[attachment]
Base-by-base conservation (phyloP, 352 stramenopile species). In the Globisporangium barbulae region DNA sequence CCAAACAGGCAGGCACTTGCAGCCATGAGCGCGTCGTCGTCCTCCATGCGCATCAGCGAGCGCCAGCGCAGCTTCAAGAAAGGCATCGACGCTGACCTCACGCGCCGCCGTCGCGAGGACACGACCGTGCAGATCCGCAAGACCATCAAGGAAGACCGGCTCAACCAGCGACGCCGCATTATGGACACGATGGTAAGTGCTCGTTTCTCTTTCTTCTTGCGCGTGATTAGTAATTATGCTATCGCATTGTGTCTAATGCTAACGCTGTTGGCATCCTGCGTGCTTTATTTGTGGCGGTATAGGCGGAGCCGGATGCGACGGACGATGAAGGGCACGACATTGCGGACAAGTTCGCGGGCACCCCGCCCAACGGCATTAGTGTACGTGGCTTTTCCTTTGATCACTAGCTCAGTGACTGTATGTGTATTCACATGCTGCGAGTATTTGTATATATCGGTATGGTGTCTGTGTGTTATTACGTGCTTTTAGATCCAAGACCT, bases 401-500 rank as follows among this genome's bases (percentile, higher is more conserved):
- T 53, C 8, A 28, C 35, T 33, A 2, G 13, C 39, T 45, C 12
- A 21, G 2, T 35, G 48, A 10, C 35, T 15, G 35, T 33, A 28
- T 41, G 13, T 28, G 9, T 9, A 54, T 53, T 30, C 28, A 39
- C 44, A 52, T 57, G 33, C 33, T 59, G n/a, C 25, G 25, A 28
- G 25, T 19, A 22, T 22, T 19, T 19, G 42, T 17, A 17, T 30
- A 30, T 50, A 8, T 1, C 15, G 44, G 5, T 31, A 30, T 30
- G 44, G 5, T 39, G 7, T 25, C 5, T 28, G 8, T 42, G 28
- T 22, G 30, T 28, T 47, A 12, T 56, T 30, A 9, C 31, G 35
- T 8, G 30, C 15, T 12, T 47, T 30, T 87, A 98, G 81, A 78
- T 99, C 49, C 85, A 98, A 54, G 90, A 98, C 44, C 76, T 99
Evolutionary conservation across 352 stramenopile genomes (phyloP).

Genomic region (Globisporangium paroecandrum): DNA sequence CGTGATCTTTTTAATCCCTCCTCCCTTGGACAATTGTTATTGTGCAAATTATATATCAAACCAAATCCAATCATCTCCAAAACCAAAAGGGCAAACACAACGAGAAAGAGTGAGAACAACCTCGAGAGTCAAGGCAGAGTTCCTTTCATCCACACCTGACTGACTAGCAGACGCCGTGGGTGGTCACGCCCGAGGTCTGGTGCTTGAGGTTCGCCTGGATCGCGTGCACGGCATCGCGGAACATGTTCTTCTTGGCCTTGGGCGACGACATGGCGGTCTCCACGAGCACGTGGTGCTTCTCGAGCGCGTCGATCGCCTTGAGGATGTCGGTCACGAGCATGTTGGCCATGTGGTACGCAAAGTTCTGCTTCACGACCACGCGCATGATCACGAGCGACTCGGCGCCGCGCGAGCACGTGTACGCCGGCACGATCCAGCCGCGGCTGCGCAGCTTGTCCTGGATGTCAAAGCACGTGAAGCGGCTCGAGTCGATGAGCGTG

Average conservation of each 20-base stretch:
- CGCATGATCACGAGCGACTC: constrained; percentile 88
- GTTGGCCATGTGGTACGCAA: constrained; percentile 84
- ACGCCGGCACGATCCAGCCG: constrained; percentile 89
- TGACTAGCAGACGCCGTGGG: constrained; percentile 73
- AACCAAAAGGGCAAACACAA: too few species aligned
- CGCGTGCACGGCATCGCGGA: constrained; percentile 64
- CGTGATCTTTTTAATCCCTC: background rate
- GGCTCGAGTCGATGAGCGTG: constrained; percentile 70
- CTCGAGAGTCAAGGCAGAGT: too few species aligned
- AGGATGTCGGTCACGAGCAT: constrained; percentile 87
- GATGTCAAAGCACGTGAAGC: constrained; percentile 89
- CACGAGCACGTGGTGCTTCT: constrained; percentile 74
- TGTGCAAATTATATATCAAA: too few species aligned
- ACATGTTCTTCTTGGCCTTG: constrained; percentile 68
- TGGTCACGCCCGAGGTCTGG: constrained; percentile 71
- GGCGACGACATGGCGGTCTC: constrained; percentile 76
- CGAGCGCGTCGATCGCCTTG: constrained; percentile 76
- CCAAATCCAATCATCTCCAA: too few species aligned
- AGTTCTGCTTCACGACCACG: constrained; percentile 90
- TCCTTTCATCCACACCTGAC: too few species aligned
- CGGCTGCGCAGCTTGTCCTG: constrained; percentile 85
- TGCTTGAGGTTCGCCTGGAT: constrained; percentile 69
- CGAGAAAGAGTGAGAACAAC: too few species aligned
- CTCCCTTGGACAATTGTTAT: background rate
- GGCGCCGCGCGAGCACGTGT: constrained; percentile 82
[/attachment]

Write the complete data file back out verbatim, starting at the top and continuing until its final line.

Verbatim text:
Base-by-base conservation (phyloP, 352 stramenopile species). In the Globisporangium barbulae region DNA sequence CCAAACAGGCAGGCACTTGCAGCCATGAGCGCGTCGTCGTCCTCCATGCGCATCAGCGAGCGCCAGCGCAGCTTCAAGAAAGGCATCGACGCTGACCTCACGCGCCGCCGTCGCGAGGACACGACCGTGCAGATCCGCAAGACCATCAAGGAAGACCGGCTCAACCAGCGACGCCGCATTATGGACACGATGGTAAGTGCTCGTTTCTCTTTCTTCTTGCGCGTGATTAGTAATTATGCTATCGCATTGTGTCTAATGCTAACGCTGTTGGCATCCTGCGTGCTTTATTTGTGGCGGTATAGGCGGAGCCGGATGCGACGGACGATGAAGGGCACGACATTGCGGACAAGTTCGCGGGCACCCCGCCCAACGGCATTAGTGTACGTGGCTTTTCCTTTGATCACTAGCTCAGTGACTGTATGTGTATTCACATGCTGCGAGTATTTGTATATATCGGTATGGTGTCTGTGTGTTATTACGTGCTTTTAGATCCAAGACCT, bases 401-500 rank as follows among this genome's bases (percentile, higher is more conserved):
- T 53, C 8, A 28, C 35, T 33, A 2, G 13, C 39, T 45, C 12
- A 21, G 2, T 35, G 48, A 10, C 35, T 15, G 35, T 33, A 28
- T 41, G 13, T 28, G 9, T 9, A 54, T 53, T 30, C 28, A 39
- C 44, A 52, T 57, G 33, C 33, T 59, G n/a, C 25, G 25, A 28
- G 25, T 19, A 22, T 22, T 19, T 19, G 42, T 17, A 17, T 30
- A 30, T 50, A 8, T 1, C 15, G 44, G 5, T 31, A 30, T 30
- G 44, G 5, T 39, G 7, T 25, C 5, T 28, G 8, T 42, G 28
- T 22, G 30, T 28, T 47, A 12, T 56, T 30, A 9, C 31, G 35
- T 8, G 30, C 15, T 12, T 47, T 30, T 87, A 98, G 81, A 78
- T 99, C 49, C 85, A 98, A 54, G 90, A 98, C 44, C 76, T 99
Evolutionary conservation across 352 stramenopile genomes (phyloP).

Genomic region (Globisporangium paroecandrum): DNA sequence CGTGATCTTTTTAATCCCTCCTCCCTTGGACAATTGTTATTGTGCAAATTATATATCAAACCAAATCCAATCATCTCCAAAACCAAAAGGGCAAACACAACGAGAAAGAGTGAGAACAACCTCGAGAGTCAAGGCAGAGTTCCTTTCATCCACACCTGACTGACTAGCAGACGCCGTGGGTGGTCACGCCCGAGGTCTGGTGCTTGAGGTTCGCCTGGATCGCGTGCACGGCATCGCGGAACATGTTCTTCTTGGCCTTGGGCGACGACATGGCGGTCTCCACGAGCACGTGGTGCTTCTCGAGCGCGTCGATCGCCTTGAGGATGTCGGTCACGAGCATGTTGGCCATGTGGTACGCAAAGTTCTGCTTCACGACCACGCGCATGATCACGAGCGACTCGGCGCCGCGCGAGCACGTGTACGCCGGCACGATCCAGCCGCGGCTGCGCAGCTTGTCCTGGATGTCAAAGCACGTGAAGCGGCTCGAGTCGATGAGCGTG

Average conservation of each 20-base stretch:
- CGCATGATCACGAGCGACTC: constrained; percentile 88
- GTTGGCCATGTGGTACGCAA: constrained; percentile 84
- ACGCCGGCACGATCCAGCCG: constrained; percentile 89
- TGACTAGCAGACGCCGTGGG: constrained; percentile 73
- AACCAAAAGGGCAAACACAA: too few species aligned
- CGCGTGCACGGCATCGCGGA: constrained; percentile 64
- CGTGATCTTTTTAATCCCTC: background rate
- GGCTCGAGTCGATGAGCGTG: constrained; percentile 70
- CTCGAGAGTCAAGGCAGAGT: too few species aligned
- AGGATGTCGGTCACGAGCAT: constrained; percentile 87
- GATGTCAAAGCACGTGAAGC: constrained; percentile 89
- CACGAGCACGTGGTGCTTCT: constrained; percentile 74
- TGTGCAAATTATATATCAAA: too few species aligned
- ACATGTTCTTCTTGGCCTTG: constrained; percentile 68
- TGGTCACGCCCGAGGTCTGG: constrained; percentile 71
- GGCGACGACATGGCGGTCTC: constrained; percentile 76
- CGAGCGCGTCGATCGCCTTG: constrained; percentile 76
- CCAAATCCAATCATCTCCAA: too few species aligned
- AGTTCTGCTTCACGACCACG: constrained; percentile 90
- TCCTTTCATCCACACCTGAC: too few species aligned
- CGGCTGCGCAGCTTGTCCTG: constrained; percentile 85
- TGCTTGAGGTTCGCCTGGAT: constrained; percentile 69
- CGAGAAAGAGTGAGAACAAC: too few species aligned
- CTCCCTTGGACAATTGTTAT: background rate
- GGCGCCGCGCGAGCACGTGT: constrained; percentile 82